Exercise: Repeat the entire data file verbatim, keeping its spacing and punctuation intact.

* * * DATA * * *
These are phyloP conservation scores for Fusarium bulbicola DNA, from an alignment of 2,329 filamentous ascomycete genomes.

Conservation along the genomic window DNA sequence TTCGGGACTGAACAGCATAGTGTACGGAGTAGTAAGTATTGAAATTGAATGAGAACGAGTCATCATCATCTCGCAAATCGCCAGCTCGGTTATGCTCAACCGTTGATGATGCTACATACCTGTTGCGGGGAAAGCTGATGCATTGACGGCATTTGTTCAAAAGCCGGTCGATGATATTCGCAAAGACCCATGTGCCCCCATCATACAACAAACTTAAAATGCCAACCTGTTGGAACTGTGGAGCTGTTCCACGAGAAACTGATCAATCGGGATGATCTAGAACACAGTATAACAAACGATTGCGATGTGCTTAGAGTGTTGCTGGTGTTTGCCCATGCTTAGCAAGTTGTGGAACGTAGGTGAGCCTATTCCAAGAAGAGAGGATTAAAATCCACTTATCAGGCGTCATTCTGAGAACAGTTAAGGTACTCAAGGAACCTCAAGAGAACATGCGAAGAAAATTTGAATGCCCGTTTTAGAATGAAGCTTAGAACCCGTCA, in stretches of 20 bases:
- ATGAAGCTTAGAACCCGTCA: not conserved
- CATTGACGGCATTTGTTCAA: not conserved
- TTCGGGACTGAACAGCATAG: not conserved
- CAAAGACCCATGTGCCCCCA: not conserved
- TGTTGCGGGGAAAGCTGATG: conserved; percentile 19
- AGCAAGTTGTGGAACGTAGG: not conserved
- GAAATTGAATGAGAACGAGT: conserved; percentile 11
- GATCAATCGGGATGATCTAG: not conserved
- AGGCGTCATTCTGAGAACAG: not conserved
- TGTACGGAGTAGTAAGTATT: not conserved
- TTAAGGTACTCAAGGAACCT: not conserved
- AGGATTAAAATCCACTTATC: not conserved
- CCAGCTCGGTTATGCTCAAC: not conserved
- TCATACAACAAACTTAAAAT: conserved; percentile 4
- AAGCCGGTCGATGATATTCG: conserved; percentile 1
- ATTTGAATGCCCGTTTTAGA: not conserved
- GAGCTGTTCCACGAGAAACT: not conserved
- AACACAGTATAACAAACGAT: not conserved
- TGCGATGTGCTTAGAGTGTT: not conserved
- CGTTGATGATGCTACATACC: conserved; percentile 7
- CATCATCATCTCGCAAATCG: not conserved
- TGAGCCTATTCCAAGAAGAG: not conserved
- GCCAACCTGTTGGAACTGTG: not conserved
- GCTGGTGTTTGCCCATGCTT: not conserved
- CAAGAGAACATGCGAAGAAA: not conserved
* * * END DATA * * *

These are phyloP conservation scores for Fusarium bulbicola DNA, from an alignment of 2,329 filamentous ascomycete genomes.

Conservation along the genomic window DNA sequence TTCGGGACTGAACAGCATAGTGTACGGAGTAGTAAGTATTGAAATTGAATGAGAACGAGTCATCATCATCTCGCAAATCGCCAGCTCGGTTATGCTCAACCGTTGATGATGCTACATACCTGTTGCGGGGAAAGCTGATGCATTGACGGCATTTGTTCAAAAGCCGGTCGATGATATTCGCAAAGACCCATGTGCCCCCATCATACAACAAACTTAAAATGCCAACCTGTTGGAACTGTGGAGCTGTTCCACGAGAAACTGATCAATCGGGATGATCTAGAACACAGTATAACAAACGATTGCGATGTGCTTAGAGTGTTGCTGGTGTTTGCCCATGCTTAGCAAGTTGTGGAACGTAGGTGAGCCTATTCCAAGAAGAGAGGATTAAAATCCACTTATCAGGCGTCATTCTGAGAACAGTTAAGGTACTCAAGGAACCTCAAGAGAACATGCGAAGAAAATTTGAATGCCCGTTTTAGAATGAAGCTTAGAACCCGTCA, in stretches of 20 bases:
- ATGAAGCTTAGAACCCGTCA: not conserved
- CATTGACGGCATTTGTTCAA: not conserved
- TTCGGGACTGAACAGCATAG: not conserved
- CAAAGACCCATGTGCCCCCA: not conserved
- TGTTGCGGGGAAAGCTGATG: conserved; percentile 19
- AGCAAGTTGTGGAACGTAGG: not conserved
- GAAATTGAATGAGAACGAGT: conserved; percentile 11
- GATCAATCGGGATGATCTAG: not conserved
- AGGCGTCATTCTGAGAACAG: not conserved
- TGTACGGAGTAGTAAGTATT: not conserved
- TTAAGGTACTCAAGGAACCT: not conserved
- AGGATTAAAATCCACTTATC: not conserved
- CCAGCTCGGTTATGCTCAAC: not conserved
- TCATACAACAAACTTAAAAT: conserved; percentile 4
- AAGCCGGTCGATGATATTCG: conserved; percentile 1
- ATTTGAATGCCCGTTTTAGA: not conserved
- GAGCTGTTCCACGAGAAACT: not conserved
- AACACAGTATAACAAACGAT: not conserved
- TGCGATGTGCTTAGAGTGTT: not conserved
- CGTTGATGATGCTACATACC: conserved; percentile 7
- CATCATCATCTCGCAAATCG: not conserved
- TGAGCCTATTCCAAGAAGAG: not conserved
- GCCAACCTGTTGGAACTGTG: not conserved
- GCTGGTGTTTGCCCATGCTT: not conserved
- CAAGAGAACATGCGAAGAAA: not conserved